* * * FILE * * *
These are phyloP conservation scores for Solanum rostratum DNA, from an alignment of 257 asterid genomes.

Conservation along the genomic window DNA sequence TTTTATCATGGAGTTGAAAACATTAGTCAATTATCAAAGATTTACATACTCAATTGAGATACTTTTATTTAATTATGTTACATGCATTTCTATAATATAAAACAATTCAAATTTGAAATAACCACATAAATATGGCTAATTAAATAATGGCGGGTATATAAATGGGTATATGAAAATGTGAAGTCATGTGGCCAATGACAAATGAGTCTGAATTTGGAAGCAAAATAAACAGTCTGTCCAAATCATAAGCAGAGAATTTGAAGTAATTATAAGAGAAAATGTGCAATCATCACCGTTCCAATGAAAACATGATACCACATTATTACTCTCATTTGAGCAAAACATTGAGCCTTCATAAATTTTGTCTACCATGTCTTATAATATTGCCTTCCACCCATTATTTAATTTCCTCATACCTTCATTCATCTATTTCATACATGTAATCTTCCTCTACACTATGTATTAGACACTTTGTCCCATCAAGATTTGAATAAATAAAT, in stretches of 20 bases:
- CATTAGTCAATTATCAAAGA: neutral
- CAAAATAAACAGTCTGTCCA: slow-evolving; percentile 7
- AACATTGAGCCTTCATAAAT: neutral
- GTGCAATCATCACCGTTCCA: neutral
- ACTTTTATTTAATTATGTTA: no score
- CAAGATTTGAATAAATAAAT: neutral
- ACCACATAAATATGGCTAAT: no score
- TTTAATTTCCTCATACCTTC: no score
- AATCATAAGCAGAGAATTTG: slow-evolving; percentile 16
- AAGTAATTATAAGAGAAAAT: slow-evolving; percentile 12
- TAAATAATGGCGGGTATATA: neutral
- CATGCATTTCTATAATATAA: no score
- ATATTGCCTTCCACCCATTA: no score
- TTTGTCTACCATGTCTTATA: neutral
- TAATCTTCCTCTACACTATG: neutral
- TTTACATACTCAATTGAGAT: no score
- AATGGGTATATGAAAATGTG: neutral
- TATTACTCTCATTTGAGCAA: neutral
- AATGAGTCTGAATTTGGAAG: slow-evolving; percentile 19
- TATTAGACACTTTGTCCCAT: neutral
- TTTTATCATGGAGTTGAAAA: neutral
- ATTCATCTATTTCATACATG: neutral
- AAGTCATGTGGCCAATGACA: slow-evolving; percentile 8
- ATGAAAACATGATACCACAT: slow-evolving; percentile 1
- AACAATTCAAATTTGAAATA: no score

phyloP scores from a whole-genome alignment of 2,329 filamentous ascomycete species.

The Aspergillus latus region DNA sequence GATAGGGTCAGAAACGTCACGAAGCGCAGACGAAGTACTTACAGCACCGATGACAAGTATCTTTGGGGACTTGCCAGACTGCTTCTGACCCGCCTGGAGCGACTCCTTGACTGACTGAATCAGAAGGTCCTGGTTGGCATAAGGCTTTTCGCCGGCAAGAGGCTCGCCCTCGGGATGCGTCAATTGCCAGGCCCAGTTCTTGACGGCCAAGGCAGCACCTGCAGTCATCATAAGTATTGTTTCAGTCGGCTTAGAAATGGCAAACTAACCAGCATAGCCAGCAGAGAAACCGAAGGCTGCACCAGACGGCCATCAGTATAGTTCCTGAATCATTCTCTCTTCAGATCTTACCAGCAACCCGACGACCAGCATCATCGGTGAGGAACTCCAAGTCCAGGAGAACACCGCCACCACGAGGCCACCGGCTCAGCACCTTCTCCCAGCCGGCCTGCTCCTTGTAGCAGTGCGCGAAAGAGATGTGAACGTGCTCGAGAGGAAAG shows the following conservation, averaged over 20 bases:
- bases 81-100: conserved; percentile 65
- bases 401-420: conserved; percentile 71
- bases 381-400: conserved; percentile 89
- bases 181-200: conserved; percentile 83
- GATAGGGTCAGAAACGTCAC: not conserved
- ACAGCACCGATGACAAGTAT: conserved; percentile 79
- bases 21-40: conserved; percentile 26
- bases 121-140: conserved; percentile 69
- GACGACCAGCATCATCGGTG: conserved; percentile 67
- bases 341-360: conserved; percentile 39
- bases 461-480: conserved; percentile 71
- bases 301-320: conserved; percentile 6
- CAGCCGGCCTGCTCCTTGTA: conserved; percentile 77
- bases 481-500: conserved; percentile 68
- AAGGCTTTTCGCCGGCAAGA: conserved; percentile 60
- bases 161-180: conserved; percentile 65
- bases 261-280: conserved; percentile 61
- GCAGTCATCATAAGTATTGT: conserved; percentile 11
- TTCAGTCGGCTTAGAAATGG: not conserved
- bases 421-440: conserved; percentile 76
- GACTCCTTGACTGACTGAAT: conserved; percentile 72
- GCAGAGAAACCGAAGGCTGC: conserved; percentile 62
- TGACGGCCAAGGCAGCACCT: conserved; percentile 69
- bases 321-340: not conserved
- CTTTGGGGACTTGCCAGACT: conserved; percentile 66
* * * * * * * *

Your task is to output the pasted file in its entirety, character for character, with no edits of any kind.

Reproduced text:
These are phyloP conservation scores for Solanum rostratum DNA, from an alignment of 257 asterid genomes.

Conservation along the genomic window DNA sequence TTTTATCATGGAGTTGAAAACATTAGTCAATTATCAAAGATTTACATACTCAATTGAGATACTTTTATTTAATTATGTTACATGCATTTCTATAATATAAAACAATTCAAATTTGAAATAACCACATAAATATGGCTAATTAAATAATGGCGGGTATATAAATGGGTATATGAAAATGTGAAGTCATGTGGCCAATGACAAATGAGTCTGAATTTGGAAGCAAAATAAACAGTCTGTCCAAATCATAAGCAGAGAATTTGAAGTAATTATAAGAGAAAATGTGCAATCATCACCGTTCCAATGAAAACATGATACCACATTATTACTCTCATTTGAGCAAAACATTGAGCCTTCATAAATTTTGTCTACCATGTCTTATAATATTGCCTTCCACCCATTATTTAATTTCCTCATACCTTCATTCATCTATTTCATACATGTAATCTTCCTCTACACTATGTATTAGACACTTTGTCCCATCAAGATTTGAATAAATAAAT, in stretches of 20 bases:
- CATTAGTCAATTATCAAAGA: neutral
- CAAAATAAACAGTCTGTCCA: slow-evolving; percentile 7
- AACATTGAGCCTTCATAAAT: neutral
- GTGCAATCATCACCGTTCCA: neutral
- ACTTTTATTTAATTATGTTA: no score
- CAAGATTTGAATAAATAAAT: neutral
- ACCACATAAATATGGCTAAT: no score
- TTTAATTTCCTCATACCTTC: no score
- AATCATAAGCAGAGAATTTG: slow-evolving; percentile 16
- AAGTAATTATAAGAGAAAAT: slow-evolving; percentile 12
- TAAATAATGGCGGGTATATA: neutral
- CATGCATTTCTATAATATAA: no score
- ATATTGCCTTCCACCCATTA: no score
- TTTGTCTACCATGTCTTATA: neutral
- TAATCTTCCTCTACACTATG: neutral
- TTTACATACTCAATTGAGAT: no score
- AATGGGTATATGAAAATGTG: neutral
- TATTACTCTCATTTGAGCAA: neutral
- AATGAGTCTGAATTTGGAAG: slow-evolving; percentile 19
- TATTAGACACTTTGTCCCAT: neutral
- TTTTATCATGGAGTTGAAAA: neutral
- ATTCATCTATTTCATACATG: neutral
- AAGTCATGTGGCCAATGACA: slow-evolving; percentile 8
- ATGAAAACATGATACCACAT: slow-evolving; percentile 1
- AACAATTCAAATTTGAAATA: no score

phyloP scores from a whole-genome alignment of 2,329 filamentous ascomycete species.

The Aspergillus latus region DNA sequence GATAGGGTCAGAAACGTCACGAAGCGCAGACGAAGTACTTACAGCACCGATGACAAGTATCTTTGGGGACTTGCCAGACTGCTTCTGACCCGCCTGGAGCGACTCCTTGACTGACTGAATCAGAAGGTCCTGGTTGGCATAAGGCTTTTCGCCGGCAAGAGGCTCGCCCTCGGGATGCGTCAATTGCCAGGCCCAGTTCTTGACGGCCAAGGCAGCACCTGCAGTCATCATAAGTATTGTTTCAGTCGGCTTAGAAATGGCAAACTAACCAGCATAGCCAGCAGAGAAACCGAAGGCTGCACCAGACGGCCATCAGTATAGTTCCTGAATCATTCTCTCTTCAGATCTTACCAGCAACCCGACGACCAGCATCATCGGTGAGGAACTCCAAGTCCAGGAGAACACCGCCACCACGAGGCCACCGGCTCAGCACCTTCTCCCAGCCGGCCTGCTCCTTGTAGCAGTGCGCGAAAGAGATGTGAACGTGCTCGAGAGGAAAG shows the following conservation, averaged over 20 bases:
- bases 81-100: conserved; percentile 65
- bases 401-420: conserved; percentile 71
- bases 381-400: conserved; percentile 89
- bases 181-200: conserved; percentile 83
- GATAGGGTCAGAAACGTCAC: not conserved
- ACAGCACCGATGACAAGTAT: conserved; percentile 79
- bases 21-40: conserved; percentile 26
- bases 121-140: conserved; percentile 69
- GACGACCAGCATCATCGGTG: conserved; percentile 67
- bases 341-360: conserved; percentile 39
- bases 461-480: conserved; percentile 71
- bases 301-320: conserved; percentile 6
- CAGCCGGCCTGCTCCTTGTA: conserved; percentile 77
- bases 481-500: conserved; percentile 68
- AAGGCTTTTCGCCGGCAAGA: conserved; percentile 60
- bases 161-180: conserved; percentile 65
- bases 261-280: conserved; percentile 61
- GCAGTCATCATAAGTATTGT: conserved; percentile 11
- TTCAGTCGGCTTAGAAATGG: not conserved
- bases 421-440: conserved; percentile 76
- GACTCCTTGACTGACTGAAT: conserved; percentile 72
- GCAGAGAAACCGAAGGCTGC: conserved; percentile 62
- TGACGGCCAAGGCAGCACCT: conserved; percentile 69
- bases 321-340: not conserved
- CTTTGGGGACTTGCCAGACT: conserved; percentile 66